Flowers Gallery is pleased to present new paintings by the award-winning figurative artist Tai-Shan Schierenberg, which engage with the vast, unknowable nature of natural phenomena, while also treating the landscape as a site of personal spiritual reflection. His approach conveys the profound influence of nineteenth century German Romantic painting, particularly the paintings of Caspar David Friedrich and his portrayal of the sublime experience of nature.
Schierenberg’s paintings are characterised by heavy swathes of oil paint, laid on in broad sweeping gestures, or dragged and scraped across the surface. In his new works, Schierenberg pushes the limits of his painterly surface further – exposing large areas of under-painting, and manipulating the space between the foreground and background planes with delicate drips and splashes. Bright flashes of non-naturalistic orange and red, which are revealed from behind the deep, brooding blues and greens of foliage, can be seen to imbue the paintings with an inner, psychic intensity.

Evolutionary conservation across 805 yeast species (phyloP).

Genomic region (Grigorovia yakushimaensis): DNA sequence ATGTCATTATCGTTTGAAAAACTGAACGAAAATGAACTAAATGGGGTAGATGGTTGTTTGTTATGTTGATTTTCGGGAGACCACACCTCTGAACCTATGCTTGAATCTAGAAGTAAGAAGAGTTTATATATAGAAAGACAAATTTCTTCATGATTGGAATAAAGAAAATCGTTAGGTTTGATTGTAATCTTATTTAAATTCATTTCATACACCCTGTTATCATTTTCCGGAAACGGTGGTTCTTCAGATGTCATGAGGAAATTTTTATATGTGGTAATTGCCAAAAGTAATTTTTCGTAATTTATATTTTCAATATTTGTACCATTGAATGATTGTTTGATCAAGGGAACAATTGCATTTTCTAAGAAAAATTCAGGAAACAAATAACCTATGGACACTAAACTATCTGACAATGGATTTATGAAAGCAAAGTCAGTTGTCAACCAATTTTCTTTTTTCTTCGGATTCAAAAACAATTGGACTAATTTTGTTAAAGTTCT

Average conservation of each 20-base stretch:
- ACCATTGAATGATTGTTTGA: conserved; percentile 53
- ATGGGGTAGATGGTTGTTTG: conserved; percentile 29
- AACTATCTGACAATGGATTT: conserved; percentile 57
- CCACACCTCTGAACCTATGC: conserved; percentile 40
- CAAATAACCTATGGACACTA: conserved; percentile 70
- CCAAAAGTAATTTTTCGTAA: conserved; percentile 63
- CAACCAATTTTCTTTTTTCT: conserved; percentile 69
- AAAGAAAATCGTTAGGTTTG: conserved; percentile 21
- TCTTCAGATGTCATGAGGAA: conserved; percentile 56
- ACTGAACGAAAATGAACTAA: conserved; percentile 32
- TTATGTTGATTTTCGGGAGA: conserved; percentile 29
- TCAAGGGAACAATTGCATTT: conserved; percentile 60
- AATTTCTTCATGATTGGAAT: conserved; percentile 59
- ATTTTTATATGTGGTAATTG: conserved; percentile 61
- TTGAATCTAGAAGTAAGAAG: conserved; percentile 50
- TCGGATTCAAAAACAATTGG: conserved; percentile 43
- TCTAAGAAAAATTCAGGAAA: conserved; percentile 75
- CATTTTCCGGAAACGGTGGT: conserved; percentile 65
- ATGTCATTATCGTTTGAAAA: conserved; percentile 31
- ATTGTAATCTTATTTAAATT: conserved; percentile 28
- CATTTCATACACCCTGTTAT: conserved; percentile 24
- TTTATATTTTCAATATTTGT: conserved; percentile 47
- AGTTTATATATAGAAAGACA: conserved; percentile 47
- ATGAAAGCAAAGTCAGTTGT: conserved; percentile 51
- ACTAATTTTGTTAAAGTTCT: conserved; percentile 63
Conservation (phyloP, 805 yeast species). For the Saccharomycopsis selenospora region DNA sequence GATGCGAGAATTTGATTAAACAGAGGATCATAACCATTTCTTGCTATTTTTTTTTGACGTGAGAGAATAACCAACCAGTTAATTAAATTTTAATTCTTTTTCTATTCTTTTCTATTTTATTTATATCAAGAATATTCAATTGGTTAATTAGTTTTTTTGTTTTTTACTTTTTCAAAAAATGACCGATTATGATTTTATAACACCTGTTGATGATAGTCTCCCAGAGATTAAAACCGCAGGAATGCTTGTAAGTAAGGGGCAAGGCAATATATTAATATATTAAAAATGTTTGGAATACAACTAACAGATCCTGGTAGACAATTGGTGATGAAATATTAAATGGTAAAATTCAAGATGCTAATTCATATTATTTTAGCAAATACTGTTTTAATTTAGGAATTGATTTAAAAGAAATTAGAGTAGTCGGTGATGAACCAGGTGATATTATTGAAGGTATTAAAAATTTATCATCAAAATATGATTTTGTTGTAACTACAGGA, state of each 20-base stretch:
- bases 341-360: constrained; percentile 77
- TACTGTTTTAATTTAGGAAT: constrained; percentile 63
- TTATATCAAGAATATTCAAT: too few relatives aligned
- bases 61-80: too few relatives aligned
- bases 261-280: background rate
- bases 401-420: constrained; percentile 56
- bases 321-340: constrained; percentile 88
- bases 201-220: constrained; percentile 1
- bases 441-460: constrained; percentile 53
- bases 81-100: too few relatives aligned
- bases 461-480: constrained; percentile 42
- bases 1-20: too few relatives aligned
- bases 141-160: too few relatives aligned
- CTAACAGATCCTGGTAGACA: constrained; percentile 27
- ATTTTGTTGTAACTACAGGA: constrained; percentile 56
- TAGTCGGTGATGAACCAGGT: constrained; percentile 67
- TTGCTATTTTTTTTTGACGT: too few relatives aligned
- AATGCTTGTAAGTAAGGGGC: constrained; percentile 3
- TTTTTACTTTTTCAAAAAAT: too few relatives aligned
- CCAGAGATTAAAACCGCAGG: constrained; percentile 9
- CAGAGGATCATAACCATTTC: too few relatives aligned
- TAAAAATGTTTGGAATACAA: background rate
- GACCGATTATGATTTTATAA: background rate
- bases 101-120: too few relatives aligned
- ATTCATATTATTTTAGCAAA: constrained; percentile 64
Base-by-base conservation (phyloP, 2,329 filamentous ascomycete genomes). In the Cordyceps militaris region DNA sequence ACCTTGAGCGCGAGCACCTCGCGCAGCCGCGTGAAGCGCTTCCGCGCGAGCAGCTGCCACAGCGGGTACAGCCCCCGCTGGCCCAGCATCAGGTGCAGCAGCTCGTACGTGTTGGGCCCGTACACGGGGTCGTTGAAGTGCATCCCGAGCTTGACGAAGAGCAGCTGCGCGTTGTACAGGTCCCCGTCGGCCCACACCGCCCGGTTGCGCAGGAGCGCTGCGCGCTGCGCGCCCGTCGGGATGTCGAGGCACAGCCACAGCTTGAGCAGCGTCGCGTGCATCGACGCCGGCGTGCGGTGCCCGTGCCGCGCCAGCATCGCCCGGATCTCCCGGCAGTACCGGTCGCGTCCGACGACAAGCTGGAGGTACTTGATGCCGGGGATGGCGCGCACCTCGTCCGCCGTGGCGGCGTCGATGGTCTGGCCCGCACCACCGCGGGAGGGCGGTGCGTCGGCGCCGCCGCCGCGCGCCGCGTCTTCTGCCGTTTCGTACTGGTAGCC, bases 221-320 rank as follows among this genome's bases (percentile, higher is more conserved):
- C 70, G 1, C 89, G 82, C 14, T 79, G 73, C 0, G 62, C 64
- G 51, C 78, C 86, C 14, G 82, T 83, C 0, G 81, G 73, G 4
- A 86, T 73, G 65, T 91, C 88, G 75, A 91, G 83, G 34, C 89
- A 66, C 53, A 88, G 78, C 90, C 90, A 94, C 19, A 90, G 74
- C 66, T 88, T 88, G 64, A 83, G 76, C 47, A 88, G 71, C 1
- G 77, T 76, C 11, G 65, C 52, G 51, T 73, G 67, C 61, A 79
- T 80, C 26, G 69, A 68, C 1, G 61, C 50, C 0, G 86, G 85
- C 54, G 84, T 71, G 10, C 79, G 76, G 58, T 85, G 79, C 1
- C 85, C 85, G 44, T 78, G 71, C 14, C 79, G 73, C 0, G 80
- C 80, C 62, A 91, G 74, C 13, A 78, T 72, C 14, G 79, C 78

Two large paintings in the exhibition depict the eerie solitude of remote woodland paths in the Bavarian Forest in Germany, where he spent much of his childhood. Pictured from a low and disorienting perspective, trees and rocks tower over the viewer to form an almost cathedral-like architectural structure. Rocks also feature in paintings of the Los Padres National Forest in California, from which the exhibition takes its title. Here, immense lone boulders, which the artist describes as the “eternally grim fathers” preside over the rugged terrain, their brutal, looming presence appearing to diminish any sense of mastery over nature.